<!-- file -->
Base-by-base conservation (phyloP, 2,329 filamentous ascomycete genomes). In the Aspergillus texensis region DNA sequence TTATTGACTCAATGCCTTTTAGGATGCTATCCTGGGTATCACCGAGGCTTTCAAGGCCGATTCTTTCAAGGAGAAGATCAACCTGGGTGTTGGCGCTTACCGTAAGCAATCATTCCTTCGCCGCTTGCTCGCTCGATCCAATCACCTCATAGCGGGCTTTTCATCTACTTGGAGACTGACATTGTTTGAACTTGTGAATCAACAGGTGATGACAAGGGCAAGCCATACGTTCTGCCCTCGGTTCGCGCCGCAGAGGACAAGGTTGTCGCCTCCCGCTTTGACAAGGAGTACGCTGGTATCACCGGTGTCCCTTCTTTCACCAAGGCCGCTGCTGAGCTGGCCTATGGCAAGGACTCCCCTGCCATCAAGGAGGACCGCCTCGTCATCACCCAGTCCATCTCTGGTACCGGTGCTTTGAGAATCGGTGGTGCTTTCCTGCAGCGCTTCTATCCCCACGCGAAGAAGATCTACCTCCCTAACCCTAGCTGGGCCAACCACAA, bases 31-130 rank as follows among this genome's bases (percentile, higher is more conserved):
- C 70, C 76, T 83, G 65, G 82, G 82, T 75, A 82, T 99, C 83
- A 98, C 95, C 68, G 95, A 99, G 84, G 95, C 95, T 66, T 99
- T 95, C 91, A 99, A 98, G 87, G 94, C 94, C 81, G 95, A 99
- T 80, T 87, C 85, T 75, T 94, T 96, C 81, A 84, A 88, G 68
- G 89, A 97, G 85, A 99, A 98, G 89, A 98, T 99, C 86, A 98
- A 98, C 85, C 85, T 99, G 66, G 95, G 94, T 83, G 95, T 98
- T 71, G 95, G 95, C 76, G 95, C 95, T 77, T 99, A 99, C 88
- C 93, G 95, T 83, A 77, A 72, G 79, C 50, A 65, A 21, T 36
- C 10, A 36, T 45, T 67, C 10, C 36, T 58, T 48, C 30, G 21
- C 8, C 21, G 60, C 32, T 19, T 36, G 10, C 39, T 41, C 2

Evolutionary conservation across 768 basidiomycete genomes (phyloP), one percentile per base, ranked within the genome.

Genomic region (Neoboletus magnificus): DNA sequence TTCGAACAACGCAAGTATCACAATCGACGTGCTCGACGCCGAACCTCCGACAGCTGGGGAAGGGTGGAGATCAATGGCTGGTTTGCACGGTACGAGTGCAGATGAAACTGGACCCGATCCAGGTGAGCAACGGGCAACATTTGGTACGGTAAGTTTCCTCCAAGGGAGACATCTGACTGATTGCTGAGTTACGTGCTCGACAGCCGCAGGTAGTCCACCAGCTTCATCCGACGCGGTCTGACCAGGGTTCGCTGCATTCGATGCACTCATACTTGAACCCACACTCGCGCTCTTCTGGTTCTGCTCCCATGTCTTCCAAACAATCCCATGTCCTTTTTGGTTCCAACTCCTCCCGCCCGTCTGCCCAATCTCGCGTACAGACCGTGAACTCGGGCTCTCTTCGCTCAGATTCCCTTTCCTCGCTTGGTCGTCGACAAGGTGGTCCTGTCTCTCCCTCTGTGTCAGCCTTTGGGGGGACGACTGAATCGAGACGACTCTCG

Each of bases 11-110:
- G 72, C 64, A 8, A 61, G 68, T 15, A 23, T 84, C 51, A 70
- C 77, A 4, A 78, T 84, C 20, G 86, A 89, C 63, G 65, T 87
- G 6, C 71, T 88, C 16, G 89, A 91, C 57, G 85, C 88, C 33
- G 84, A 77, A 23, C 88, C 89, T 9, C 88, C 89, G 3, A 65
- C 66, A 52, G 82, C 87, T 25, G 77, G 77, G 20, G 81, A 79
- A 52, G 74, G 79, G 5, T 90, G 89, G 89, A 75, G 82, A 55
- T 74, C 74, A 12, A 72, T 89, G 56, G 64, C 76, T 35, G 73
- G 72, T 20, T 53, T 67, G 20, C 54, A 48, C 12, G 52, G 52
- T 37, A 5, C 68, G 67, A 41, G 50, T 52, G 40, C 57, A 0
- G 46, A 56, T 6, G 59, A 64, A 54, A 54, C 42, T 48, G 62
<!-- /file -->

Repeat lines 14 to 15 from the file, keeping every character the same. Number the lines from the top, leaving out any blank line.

Each of bases 11-110:
- G 72, C 64, A 8, A 61, G 68, T 15, A 23, T 84, C 51, A 70